I wonder if @dajester2013’s motion of using JIRA to track a proposal could be used to similar effect. i.e. you could have an RFC issue type with a specific workflow. Discussion happens in Lang, formalizing the spec happens in JIRA. A board could be created for RFC visibility.

I’m torn personally - there’s a real clarity in the PHP RFC pages that you might lose in JIRA (with all the UI around it). But the process may be easier to maintain and use in JIRA.

Dom, that’s great. Can I suggest you rephrase one box to keep the conditions positive and inclusive: “Proposal accepted”, rather than “rejected”.


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Discourse has a number of features that would allow a semi formal progression along the lines proposed

  • we can move topics between categories
  • categories can have specific restrictions such as creation rights for proposals/mini-specs
  • contributions can be appropriately curated into separate topics and/or integrated into a WIKI post
  • curation responsibilities can be easily distributed across the community

While its not as formal as a JIRA issue type, the forum would be a lot easier to administer. I think we’re probably feeling our way here a bit. If we end up with 50 pending proposals then a move to more formal workflow might be appropriate, but if we end up with 10 then the forum should be just fine.

By recommending the forum, I was shooting for a manageable and pragmatic first step to start organising the process.

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Right, that’s sort of what I was going for… Of course, I have to deal with CMMI 3 processes here at work, so I accept that my suggestion may have been somewhat overkill, but for traceability, Jira is built for that purpose.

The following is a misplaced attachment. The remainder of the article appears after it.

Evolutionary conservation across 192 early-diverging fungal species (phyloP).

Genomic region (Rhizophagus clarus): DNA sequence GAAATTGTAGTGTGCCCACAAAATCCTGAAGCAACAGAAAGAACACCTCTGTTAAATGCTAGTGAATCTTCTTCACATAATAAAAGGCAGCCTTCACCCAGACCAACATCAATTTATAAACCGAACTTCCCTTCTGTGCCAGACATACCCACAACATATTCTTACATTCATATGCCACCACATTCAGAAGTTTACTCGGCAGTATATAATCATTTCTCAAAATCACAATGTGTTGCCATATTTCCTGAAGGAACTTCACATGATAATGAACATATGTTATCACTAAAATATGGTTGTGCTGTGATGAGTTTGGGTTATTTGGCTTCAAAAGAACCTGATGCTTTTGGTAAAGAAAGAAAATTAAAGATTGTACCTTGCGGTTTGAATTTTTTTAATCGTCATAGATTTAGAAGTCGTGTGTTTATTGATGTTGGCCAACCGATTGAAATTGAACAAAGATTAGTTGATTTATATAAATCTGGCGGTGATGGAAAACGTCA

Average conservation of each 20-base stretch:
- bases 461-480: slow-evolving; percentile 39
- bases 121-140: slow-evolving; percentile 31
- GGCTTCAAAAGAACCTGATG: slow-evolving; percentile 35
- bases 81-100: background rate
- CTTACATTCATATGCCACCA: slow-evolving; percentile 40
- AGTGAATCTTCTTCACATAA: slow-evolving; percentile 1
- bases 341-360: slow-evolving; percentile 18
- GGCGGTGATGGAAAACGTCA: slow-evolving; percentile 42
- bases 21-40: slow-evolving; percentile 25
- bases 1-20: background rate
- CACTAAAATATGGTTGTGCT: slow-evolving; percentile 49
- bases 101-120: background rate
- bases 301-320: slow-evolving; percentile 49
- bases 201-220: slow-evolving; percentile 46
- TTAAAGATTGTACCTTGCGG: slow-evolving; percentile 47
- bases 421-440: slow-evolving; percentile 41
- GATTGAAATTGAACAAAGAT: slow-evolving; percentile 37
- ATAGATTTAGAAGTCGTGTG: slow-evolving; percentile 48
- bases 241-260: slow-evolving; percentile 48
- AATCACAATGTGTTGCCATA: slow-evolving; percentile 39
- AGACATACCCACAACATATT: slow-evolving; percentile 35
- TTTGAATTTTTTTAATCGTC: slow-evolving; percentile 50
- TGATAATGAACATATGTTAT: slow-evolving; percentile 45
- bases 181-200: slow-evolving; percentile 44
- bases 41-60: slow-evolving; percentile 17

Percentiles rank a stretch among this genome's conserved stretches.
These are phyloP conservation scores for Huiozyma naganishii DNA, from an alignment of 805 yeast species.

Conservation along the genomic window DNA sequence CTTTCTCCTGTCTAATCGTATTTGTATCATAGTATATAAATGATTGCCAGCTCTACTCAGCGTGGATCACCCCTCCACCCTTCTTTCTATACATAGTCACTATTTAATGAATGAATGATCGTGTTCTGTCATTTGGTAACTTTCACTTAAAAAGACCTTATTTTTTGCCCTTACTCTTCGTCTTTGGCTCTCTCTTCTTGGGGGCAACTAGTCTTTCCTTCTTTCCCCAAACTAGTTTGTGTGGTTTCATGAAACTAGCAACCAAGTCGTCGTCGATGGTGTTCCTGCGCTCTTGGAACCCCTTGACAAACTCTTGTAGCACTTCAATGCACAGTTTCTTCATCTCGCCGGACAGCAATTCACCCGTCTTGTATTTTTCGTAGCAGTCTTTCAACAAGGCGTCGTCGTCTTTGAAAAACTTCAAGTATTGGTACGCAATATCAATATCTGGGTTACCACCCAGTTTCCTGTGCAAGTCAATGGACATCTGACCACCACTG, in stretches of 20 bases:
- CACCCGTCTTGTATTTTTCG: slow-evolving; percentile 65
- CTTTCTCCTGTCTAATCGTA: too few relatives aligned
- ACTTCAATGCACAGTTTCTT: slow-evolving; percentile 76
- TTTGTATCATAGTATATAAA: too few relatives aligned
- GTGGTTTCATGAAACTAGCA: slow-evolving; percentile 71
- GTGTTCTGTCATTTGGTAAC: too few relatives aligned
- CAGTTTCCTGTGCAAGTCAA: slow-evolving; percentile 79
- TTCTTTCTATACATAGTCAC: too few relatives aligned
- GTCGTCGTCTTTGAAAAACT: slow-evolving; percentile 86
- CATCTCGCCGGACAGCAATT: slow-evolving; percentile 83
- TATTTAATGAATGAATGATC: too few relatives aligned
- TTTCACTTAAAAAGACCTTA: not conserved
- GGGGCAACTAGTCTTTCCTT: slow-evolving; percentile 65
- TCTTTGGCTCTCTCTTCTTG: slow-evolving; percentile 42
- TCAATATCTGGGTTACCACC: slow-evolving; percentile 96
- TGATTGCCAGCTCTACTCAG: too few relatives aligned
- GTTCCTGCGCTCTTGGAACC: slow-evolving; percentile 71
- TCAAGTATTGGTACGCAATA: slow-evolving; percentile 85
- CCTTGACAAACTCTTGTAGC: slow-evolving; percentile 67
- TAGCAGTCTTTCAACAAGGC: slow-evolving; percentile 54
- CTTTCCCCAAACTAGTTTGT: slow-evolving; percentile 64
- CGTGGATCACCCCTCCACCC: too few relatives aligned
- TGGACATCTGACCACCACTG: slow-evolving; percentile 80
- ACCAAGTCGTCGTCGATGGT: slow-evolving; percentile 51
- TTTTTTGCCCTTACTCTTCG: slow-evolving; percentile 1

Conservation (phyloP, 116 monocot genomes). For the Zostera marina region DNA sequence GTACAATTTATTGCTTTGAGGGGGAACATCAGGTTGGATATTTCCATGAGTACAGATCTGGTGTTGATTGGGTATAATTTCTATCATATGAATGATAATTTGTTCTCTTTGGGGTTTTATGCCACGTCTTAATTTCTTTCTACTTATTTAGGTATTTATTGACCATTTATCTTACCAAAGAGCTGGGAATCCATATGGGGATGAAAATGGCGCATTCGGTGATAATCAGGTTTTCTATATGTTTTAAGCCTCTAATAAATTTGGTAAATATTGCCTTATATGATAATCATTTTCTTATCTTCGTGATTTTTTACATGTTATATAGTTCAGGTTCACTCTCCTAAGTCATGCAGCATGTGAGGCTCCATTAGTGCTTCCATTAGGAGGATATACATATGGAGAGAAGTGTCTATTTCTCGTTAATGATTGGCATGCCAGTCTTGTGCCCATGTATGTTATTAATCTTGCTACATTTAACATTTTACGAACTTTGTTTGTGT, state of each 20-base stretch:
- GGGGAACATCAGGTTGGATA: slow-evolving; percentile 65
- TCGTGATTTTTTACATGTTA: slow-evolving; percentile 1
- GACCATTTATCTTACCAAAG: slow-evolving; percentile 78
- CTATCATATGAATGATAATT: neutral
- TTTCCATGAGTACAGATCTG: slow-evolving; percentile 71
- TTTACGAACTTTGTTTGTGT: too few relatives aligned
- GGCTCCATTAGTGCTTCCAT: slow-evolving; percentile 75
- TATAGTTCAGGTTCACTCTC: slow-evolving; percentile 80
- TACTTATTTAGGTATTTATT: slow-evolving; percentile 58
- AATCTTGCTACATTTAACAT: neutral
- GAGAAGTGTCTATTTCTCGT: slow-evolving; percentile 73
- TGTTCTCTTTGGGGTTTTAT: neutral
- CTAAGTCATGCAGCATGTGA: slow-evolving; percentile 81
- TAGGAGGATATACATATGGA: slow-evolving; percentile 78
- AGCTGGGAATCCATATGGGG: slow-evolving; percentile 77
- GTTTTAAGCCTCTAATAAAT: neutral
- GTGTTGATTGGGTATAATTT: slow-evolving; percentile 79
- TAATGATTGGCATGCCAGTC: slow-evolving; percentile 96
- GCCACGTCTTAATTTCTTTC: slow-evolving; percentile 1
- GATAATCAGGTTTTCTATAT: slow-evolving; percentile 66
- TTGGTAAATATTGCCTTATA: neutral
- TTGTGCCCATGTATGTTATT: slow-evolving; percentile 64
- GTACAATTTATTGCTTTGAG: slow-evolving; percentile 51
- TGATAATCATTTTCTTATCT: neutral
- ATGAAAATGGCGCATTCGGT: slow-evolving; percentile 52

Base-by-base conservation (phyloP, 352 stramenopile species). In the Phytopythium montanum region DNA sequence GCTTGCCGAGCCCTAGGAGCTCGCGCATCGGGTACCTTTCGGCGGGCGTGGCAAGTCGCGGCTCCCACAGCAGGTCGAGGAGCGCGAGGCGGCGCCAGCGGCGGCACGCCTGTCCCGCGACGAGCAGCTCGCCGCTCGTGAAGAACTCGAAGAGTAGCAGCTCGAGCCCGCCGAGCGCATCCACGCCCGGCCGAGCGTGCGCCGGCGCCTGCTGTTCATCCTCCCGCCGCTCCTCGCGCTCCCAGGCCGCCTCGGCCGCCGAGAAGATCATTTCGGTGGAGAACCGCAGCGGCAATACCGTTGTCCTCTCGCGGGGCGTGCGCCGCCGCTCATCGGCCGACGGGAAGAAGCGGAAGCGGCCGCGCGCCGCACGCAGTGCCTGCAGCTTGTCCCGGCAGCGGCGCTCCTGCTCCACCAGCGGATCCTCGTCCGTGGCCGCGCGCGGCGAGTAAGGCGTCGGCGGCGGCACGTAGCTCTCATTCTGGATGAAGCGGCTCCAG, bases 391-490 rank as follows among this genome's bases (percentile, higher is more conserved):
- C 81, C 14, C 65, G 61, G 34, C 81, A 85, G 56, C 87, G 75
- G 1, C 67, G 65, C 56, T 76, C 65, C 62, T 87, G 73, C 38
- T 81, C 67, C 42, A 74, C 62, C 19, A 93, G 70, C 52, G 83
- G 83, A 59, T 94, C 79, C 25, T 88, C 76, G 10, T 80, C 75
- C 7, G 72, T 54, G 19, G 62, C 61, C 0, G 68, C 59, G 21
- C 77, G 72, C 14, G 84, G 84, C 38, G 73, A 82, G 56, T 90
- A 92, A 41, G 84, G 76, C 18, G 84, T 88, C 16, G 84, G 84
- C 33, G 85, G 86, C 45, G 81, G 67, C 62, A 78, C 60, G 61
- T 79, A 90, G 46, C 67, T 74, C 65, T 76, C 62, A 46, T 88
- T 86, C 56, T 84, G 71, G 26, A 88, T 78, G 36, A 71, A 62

As long as you guys have a process defined that works, and that you can document and follow, that’s all that really matters. I like @dom_watson’s flow chart.

FWIW, Rust manages this by having initial discussions on Discourse then creating an RFC as a Markdown document in GitHub and using issues and pull requests to refine the wording etc.

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I am not for using discourse beyond the discussion phase. @modius Surely during the course of adding to the language more than 10 proposals will be created. If we were just talking about 10 things then there would be no need for a process.

Without wishing to speak for @modius, I’m pretty sure he meant “at the same time” and I think that keeping the number of proposals under active development to a reasonably small number would help foc… squirrel! Er, sorry, help focus people on the issues at hand.

Upon rereading @modius’s comments you are most likely right but even with 10 pending proposals having a more structured system in place sounds like a better idea. In the past with railo and currently with Lucee we discussed items on google groups but changes are handled via JIRA tickets. If I want to see what is up with an issue I don’t search the groups I look at the tickets.

One thing I think that’s good about the PHP RFC system is the index page in the wiki that is just a list of links to RFC’s grouped by status. Whichever system is used, implementing such a page could provide the clear visibility that’s wanted. This could either be done automatically or manually curated as part of the process.